Commentary

In America, there is a strongly held conviction that with hard work, anyone can make it into the middle class. Pew recently found that Americans are far more likely than people in other countries to believe that work determines success, as opposed to other factors beyond an individual’s control. But this positivity comes with a negative side — a tendency to pathologize those living in poverty.

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Most people want to believe that their place in the world is something they earned, either through hard work, preparation, or both. I understand this sentiment. As a native of a country that reveres Horatio Alger-inspired tales of upward mobility, the idea that our status might be attributed to something we can’t control seems unfathomable.

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When Congress narrowly missed another government shutdown in December by passing the “cromnibus” bill, much of the press coverage focused on Capitol Hill’s ongoing dysfunction. However, buried inside the bill was yet another blow to campaign finance regulations, dramatically increasing the amount of money donors can give to political parties. A single couple can now give up to $3.1 million to a political party over a two-year election cycle, a six-fold increase.

It can be hard to make sense of the fees that can accompany a typical 401(k), and that confusion can carry a steep price tag.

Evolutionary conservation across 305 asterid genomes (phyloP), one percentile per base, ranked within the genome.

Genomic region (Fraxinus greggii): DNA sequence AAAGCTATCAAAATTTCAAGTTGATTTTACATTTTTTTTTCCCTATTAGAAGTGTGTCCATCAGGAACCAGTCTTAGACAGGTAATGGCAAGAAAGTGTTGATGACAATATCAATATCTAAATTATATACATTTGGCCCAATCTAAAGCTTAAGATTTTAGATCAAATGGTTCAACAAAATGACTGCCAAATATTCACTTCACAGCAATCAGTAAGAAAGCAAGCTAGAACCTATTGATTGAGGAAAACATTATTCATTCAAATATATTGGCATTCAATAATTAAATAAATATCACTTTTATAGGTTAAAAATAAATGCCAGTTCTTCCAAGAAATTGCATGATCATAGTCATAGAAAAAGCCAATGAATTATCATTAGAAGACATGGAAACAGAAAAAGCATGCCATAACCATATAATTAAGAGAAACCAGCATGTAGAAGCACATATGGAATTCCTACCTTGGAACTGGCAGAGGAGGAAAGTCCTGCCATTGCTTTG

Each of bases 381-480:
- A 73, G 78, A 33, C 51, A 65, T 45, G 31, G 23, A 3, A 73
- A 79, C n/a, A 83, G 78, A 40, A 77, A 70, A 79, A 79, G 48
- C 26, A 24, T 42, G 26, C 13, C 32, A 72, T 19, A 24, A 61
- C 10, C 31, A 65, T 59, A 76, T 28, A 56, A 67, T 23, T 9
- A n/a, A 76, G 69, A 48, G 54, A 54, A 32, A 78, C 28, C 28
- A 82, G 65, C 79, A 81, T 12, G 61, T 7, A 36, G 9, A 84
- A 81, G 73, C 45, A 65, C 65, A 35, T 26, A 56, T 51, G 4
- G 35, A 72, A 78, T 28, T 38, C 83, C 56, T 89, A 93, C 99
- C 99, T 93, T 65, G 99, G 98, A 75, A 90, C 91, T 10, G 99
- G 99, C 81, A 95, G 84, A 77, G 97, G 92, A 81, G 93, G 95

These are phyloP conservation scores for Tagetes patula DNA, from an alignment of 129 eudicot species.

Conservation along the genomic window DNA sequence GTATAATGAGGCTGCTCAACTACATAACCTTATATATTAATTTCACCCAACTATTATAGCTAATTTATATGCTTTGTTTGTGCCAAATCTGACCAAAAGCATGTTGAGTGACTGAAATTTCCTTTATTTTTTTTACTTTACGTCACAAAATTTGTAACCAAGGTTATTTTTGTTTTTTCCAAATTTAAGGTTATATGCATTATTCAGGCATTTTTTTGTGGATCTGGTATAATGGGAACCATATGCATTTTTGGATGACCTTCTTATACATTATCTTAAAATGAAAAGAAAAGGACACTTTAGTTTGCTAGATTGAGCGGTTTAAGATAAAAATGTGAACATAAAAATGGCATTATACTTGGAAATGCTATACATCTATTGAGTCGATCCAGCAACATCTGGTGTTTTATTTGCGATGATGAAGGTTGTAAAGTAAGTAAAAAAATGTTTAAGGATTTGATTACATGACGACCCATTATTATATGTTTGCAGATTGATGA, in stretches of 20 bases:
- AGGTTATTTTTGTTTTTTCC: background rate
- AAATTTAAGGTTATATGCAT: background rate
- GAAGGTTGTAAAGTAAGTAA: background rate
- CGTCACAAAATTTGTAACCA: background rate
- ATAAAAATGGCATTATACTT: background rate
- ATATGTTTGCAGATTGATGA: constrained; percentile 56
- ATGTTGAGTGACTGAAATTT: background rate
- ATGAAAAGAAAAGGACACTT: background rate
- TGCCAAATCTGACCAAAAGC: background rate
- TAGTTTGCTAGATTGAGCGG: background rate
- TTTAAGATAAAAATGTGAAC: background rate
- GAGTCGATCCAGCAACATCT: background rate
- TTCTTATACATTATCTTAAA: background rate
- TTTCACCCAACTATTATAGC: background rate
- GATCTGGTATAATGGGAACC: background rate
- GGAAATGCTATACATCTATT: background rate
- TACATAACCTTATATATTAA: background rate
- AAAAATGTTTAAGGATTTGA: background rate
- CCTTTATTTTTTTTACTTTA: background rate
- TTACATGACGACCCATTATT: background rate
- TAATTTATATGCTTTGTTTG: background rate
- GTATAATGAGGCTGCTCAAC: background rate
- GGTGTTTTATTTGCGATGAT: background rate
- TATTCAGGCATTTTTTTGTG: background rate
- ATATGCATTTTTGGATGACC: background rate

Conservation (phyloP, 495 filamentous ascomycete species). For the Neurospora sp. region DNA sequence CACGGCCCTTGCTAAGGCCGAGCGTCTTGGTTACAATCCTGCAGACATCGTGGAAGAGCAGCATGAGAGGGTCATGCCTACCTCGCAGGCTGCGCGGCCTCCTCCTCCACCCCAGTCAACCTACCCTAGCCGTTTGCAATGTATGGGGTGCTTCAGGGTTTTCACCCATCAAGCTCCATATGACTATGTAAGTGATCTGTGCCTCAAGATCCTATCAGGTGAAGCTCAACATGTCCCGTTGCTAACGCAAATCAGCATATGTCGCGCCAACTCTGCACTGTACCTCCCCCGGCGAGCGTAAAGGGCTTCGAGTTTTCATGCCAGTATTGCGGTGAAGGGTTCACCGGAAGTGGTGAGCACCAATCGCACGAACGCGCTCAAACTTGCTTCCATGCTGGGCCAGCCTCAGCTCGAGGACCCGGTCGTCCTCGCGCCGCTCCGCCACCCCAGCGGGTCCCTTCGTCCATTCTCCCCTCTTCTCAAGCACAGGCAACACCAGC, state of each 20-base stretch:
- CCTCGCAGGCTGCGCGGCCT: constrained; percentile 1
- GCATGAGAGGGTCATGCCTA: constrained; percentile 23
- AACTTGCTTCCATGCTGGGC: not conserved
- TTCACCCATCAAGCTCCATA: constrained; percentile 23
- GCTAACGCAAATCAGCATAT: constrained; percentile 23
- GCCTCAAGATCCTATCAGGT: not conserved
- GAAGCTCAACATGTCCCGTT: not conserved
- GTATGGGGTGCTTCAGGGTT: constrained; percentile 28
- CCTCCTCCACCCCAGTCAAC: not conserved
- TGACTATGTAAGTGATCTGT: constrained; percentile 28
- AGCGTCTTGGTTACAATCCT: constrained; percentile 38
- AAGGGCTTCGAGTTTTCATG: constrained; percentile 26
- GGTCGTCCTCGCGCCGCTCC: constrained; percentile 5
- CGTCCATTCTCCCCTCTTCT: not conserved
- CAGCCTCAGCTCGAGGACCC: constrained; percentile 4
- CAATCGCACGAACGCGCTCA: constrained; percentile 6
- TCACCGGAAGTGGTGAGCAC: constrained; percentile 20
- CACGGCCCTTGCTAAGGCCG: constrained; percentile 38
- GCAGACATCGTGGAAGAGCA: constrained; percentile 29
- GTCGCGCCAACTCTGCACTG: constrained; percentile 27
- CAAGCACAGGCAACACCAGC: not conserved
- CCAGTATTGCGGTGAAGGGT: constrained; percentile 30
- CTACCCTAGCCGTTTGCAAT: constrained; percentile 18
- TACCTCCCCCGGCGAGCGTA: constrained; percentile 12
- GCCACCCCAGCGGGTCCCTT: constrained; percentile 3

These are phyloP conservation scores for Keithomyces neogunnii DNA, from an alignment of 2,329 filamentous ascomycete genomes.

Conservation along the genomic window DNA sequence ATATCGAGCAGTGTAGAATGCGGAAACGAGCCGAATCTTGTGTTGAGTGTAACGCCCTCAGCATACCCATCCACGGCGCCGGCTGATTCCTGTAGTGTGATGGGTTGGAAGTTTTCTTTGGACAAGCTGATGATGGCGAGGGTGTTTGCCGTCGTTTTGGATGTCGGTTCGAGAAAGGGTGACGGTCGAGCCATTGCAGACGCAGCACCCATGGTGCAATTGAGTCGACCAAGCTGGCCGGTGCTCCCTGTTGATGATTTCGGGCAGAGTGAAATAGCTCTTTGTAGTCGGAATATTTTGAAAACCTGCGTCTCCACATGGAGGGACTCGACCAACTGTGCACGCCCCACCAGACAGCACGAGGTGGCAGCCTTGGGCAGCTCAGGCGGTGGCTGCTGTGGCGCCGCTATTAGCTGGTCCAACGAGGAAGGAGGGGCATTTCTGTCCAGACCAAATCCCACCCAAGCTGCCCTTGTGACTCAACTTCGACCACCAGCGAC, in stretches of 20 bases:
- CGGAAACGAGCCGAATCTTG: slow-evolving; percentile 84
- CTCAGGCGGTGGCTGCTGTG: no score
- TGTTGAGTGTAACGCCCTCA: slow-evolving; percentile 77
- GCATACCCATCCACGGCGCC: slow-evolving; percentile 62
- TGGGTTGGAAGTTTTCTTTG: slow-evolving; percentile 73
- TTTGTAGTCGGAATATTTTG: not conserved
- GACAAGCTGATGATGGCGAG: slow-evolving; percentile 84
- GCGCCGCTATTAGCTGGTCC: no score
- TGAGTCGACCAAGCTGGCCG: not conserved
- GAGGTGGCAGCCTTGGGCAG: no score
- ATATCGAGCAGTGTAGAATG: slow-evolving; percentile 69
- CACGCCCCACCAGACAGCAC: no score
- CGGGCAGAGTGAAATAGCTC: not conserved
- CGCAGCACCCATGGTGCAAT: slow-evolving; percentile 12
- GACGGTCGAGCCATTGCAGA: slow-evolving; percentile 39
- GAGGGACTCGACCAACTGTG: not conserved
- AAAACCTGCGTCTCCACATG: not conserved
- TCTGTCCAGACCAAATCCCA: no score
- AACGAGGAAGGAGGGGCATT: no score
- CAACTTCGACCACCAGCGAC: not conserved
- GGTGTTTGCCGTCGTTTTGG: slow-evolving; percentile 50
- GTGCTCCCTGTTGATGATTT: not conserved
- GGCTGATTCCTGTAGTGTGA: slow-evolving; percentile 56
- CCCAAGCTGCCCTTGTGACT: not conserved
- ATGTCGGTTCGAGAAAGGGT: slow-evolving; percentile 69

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In the wake of the recent gutting of the Voting Rights Act, partisans were quick to jump on the opportunity to restrict unfavorable voters. Across the country, conservatives in particular have debated fiercely whether to pursue voter suppression to remain competitive in an increasingly diverse electorate.

Hollywood made a lukewarm attempt last night to acknowledge their failures at diversity. This strategy was summed up by Neil Patrick Harris’ early quip, “Tonight, we honor Hollywood’s best and whitest—I mean brightest,” followed by mellow laughter from the audience.

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Two new studies by political scientists offer compelling evidence that the rich use their wealth to control the political system and that the U.S. is a democratic republic in name only.

As they strive to solve the public crisis of police use-of-force incidents, illuminated again by the deaths of several black victims last year, officials from the White House on down have coalesced around "community policing." When it comes to influencing the national conversation on a local issue like this, it doesn’t get more official than the U.S. Conference of Mayors, or USCM.

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Much of the current ballyhoo in higher-education circles has centered on President Obama's announcement earlier this year to make community college free for all Americans "willing to work for it." The move, however, is a part of a larger suite of reforms that the White House hopes will make college more affordable and accessible.

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The wheels of justice have been said to turn slowly. Andfew things move quickly here in Cleveland, Mississippi, a town of 12,000 people with no movie theater and a quaint commercial district that’s shuttered on Sunday. But when a deadline on a school desegregation suit—originally filed in 1965—came and went last month with opposing sides still unable to agree on a resolution, some locals admitted frustration.

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